With the recent opening of the new Varnell City Hall, Mayor Dan Peeples says the city now has an identifiable downtown.
“With this building, and the senior center and the springs and everything else that is here, there’s no doubt where downtown Varnell is,” Peeples said.
All of those are located near the intersection of Highway 201 and Highway 2.
The new City Hall is approximately 4,400 square feet and cost about $500,000 to build. It opened about a month ago. In addition to city offices and the council meeting room, the building is home to the police department and to city court.
“It’s functional. But we still have a few things we need to do before we have an official opening and open house,” Peeples said.
He said one wall of the council chambers will be turned into a “Wall of Fame” with photos of those who have contributed to the city’s growth. Officials are also waiting to install an audio-visual system in the chamber. And Peeples said the final landscaping at the site needs to be finished.
All of the work on the City Hall building was done, for free, by state prisoners.
“They really did a good job. The quality of the work was first rate, and it allowed us to stretch our dollars even further,” Peeples said.
State prisoners also did all of the work on the new senior center, which opened last fall. That project renovated the historic Varnell House, built in 1847, and added a separate wing of about 3,100 square feet, including a 32-by-40-foot multipurpose room, kitchen and storage space. That project was funded by a $500,000 federal grant.
Peeples said the senior center has already proven popular, hosting regular senior exercise classes as well as private events.
“We’ve had a lot of birthday parties, showers. I think some wedding receptions,” he said.
Peeples said Varnell residents can rent that facility for private events for $35 an hour, while senior-oriented events are free. To rent the facility, Varnell residents can call City Hall at (706) 694-8800.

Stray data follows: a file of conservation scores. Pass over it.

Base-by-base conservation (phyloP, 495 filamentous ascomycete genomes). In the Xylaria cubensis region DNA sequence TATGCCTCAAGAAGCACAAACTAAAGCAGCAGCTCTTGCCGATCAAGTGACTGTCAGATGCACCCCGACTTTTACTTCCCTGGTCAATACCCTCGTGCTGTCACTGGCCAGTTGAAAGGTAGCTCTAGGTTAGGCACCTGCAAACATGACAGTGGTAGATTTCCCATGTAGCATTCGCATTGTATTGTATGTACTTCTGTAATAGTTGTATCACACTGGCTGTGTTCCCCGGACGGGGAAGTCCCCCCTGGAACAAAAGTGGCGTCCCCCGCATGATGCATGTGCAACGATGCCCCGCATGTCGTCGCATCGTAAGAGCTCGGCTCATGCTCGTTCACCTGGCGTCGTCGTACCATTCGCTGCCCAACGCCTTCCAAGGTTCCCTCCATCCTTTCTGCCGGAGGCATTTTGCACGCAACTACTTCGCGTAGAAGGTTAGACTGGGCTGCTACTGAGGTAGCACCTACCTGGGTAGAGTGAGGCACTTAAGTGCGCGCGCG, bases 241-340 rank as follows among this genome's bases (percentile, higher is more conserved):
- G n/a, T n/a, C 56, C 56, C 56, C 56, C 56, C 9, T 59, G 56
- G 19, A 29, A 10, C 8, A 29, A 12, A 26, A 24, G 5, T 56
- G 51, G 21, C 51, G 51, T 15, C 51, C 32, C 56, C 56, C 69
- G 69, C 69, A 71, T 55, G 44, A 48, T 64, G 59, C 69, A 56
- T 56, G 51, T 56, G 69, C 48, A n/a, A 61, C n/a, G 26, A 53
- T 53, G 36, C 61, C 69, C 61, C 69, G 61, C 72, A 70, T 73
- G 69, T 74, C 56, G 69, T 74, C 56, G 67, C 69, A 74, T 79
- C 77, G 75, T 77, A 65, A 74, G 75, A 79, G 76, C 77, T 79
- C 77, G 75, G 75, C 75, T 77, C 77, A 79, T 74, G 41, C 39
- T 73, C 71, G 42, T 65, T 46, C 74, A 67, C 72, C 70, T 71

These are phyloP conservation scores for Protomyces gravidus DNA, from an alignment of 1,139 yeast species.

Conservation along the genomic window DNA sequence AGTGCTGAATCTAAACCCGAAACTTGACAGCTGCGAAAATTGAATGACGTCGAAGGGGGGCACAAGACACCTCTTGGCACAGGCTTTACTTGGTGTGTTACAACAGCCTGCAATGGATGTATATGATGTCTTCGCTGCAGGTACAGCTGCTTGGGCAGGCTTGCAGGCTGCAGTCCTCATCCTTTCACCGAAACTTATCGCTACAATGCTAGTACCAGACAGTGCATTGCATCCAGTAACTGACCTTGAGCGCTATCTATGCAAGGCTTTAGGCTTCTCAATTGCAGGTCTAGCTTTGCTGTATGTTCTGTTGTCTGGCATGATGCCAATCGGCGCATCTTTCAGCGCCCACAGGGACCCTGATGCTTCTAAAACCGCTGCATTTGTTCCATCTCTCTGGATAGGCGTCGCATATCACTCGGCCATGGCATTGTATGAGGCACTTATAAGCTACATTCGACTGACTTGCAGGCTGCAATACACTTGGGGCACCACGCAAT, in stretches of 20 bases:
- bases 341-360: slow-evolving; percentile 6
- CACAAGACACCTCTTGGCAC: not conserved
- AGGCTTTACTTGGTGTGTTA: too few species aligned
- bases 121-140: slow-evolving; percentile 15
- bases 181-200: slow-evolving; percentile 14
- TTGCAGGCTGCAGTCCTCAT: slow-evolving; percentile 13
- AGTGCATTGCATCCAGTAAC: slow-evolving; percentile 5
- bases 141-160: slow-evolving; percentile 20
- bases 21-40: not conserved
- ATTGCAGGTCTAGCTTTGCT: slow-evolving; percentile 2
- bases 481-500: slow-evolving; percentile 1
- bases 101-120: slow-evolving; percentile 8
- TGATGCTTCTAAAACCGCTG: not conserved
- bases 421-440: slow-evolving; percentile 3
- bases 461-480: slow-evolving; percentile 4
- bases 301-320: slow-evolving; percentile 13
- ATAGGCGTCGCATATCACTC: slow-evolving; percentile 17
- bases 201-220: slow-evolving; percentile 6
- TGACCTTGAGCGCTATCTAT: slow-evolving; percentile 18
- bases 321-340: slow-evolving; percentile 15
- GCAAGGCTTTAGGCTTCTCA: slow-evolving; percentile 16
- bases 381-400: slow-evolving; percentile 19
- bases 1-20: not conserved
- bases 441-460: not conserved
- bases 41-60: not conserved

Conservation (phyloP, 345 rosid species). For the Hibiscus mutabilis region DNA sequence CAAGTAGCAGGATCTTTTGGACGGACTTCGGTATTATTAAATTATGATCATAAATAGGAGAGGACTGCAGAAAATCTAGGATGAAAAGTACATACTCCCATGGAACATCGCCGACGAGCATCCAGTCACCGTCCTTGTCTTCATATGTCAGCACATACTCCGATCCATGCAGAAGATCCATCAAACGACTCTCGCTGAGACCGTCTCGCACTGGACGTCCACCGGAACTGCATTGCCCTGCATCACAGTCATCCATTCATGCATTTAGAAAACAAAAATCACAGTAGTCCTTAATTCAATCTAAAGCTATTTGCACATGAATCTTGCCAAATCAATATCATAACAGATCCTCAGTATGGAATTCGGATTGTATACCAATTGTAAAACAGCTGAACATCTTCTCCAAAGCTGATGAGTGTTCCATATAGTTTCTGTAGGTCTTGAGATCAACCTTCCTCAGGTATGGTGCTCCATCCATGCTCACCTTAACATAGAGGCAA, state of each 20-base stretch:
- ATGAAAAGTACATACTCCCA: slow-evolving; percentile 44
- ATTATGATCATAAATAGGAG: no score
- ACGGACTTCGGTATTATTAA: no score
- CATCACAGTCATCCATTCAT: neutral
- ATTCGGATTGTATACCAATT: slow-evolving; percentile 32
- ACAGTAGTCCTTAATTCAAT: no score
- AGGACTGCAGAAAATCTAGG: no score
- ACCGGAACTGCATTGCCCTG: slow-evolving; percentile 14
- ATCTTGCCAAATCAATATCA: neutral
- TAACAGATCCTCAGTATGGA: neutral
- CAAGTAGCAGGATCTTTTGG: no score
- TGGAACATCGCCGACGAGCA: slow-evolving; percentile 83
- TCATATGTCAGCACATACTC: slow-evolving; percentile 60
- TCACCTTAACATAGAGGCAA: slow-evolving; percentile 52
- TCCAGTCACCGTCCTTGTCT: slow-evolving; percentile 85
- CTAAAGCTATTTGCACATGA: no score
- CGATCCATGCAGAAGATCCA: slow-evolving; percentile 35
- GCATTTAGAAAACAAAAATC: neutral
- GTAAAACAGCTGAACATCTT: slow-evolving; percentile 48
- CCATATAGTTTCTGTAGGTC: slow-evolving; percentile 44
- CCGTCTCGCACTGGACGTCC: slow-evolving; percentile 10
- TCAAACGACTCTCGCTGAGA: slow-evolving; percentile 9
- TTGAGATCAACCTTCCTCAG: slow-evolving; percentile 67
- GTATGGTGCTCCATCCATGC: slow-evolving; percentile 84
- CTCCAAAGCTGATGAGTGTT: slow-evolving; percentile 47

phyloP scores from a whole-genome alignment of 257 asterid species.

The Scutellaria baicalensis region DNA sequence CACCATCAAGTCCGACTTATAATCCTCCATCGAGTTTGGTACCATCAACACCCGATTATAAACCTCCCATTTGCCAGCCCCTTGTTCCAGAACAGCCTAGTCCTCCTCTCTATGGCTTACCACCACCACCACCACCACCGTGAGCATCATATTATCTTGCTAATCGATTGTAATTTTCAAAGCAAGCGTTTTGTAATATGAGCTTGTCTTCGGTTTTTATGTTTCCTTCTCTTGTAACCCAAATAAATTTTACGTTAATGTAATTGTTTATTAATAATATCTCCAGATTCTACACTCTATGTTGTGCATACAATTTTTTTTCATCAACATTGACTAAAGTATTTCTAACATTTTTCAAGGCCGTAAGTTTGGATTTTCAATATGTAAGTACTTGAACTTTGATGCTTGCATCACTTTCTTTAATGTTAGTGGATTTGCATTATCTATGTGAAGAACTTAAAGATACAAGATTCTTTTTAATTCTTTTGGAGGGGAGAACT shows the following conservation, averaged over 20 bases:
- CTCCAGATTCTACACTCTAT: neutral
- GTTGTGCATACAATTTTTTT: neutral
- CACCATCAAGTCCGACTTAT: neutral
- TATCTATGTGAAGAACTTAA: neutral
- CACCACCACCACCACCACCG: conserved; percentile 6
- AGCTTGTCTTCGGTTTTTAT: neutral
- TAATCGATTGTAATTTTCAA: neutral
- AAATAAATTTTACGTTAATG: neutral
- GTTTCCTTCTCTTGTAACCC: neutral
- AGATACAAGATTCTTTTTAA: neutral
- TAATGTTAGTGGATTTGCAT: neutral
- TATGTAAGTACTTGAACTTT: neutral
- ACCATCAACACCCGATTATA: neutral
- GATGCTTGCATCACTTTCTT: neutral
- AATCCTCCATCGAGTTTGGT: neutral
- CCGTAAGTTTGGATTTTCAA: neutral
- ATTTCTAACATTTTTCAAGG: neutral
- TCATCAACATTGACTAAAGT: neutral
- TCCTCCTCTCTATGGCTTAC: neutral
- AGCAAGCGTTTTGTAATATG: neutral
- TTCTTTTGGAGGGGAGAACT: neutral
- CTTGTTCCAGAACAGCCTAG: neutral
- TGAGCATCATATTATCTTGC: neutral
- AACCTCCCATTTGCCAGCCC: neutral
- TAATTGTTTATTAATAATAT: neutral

The Varnell House and senior center stand next to the city’s famous springs, which have been refurbished over the years by Boy Scouts, who have cleared away weeds and built bridges and other amenities.
“They’ve really done a good job here. We can’t thank them enough,” Peeples said.
The work has turned the area into a pleasant park, and Peeples said the city hopes to build on that.
Peeples’ own family recently donated the money to build a pavilion near the springs, on the site of the modular building that served as City Hall for several years. The city’s Saturday farmers’ market moved there this summer from the city gym.
“When they were out at the gym, they are out on the hot asphalt parking lot, without any shade,” Peeples aid. “Here it’s covered and shaded, and they have picnic tables they can put everything on.”
Peeples said the city will pay off its newest garbage truck this year and with the funds that will free up officials plan to add a playground near the pavilion. He said they are also looking at adding a brick barbecue pit, more picnic tables and other amenities. Peeples said the Georgia Department of Transportation has also approved sidewalks for the area, and he hopes construction on those will start soon.
“We realize that a downtown needs shops and other businesses, and we are going to work on that. But now that we’ve got a place that people and families will be coming to, we think that will help attract more business,” he said.